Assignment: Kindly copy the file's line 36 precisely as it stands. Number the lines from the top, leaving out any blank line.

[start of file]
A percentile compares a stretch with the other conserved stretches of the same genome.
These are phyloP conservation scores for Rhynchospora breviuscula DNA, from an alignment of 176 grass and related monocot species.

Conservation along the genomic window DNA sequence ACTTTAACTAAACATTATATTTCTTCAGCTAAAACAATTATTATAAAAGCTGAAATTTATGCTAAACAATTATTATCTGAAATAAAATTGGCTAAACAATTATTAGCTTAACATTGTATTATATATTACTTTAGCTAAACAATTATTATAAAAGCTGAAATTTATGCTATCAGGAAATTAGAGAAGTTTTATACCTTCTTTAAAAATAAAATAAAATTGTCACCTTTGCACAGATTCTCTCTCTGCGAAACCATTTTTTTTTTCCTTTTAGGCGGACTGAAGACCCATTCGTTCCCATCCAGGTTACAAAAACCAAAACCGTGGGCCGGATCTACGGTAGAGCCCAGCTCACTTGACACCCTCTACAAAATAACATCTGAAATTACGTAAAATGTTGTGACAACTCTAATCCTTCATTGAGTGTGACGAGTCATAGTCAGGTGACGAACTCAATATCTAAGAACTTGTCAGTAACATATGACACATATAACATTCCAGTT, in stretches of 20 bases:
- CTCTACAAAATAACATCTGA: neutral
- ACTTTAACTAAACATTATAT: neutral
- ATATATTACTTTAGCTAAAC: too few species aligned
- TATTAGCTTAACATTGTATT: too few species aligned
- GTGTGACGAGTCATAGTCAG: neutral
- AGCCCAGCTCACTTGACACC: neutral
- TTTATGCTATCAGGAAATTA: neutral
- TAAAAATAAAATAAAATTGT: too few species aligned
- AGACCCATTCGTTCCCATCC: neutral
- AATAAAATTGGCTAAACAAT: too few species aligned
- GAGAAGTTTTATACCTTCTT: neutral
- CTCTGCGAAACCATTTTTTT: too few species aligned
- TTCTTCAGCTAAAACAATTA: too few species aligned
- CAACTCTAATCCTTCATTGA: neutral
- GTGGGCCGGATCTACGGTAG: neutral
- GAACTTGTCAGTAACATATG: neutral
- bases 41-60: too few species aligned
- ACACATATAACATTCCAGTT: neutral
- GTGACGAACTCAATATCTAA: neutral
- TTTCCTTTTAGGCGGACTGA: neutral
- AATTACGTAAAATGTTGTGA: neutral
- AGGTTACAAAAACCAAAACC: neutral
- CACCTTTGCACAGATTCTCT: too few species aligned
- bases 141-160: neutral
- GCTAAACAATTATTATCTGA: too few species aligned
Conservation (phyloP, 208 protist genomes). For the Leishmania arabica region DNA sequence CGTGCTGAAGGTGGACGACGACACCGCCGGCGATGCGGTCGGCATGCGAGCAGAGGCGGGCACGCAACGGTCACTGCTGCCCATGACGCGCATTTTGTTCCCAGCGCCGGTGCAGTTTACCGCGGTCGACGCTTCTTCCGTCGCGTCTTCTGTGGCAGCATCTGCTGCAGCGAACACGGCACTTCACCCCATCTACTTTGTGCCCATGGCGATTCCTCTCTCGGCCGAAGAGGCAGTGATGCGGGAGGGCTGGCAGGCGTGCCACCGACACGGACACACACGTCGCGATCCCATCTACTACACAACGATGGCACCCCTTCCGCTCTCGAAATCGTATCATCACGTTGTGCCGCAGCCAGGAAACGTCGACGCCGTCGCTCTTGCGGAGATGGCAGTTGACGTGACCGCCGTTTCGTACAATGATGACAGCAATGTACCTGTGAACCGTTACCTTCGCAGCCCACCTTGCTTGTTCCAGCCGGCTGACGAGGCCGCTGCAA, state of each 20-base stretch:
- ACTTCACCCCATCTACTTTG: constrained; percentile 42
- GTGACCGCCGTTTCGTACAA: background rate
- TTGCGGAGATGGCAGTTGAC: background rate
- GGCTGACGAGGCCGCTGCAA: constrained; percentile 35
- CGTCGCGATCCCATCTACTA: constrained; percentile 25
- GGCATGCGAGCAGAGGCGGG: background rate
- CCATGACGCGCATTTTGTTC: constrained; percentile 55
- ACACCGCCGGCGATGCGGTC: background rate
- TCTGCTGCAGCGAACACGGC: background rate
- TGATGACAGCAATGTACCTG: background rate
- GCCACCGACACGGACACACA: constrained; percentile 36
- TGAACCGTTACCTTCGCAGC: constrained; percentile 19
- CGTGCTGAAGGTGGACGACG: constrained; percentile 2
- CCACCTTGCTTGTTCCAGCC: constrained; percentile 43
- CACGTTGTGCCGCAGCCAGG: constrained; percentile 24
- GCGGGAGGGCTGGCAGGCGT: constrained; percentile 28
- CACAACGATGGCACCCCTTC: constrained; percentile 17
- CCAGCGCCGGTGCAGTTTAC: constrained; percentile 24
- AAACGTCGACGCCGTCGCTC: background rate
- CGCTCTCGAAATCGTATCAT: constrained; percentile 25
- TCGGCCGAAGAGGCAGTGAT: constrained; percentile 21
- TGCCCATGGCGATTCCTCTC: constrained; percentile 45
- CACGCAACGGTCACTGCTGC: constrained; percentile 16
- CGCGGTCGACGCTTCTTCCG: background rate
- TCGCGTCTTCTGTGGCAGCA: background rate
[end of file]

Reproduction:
- CCATGACGCGCATTTTGTTC: constrained; percentile 55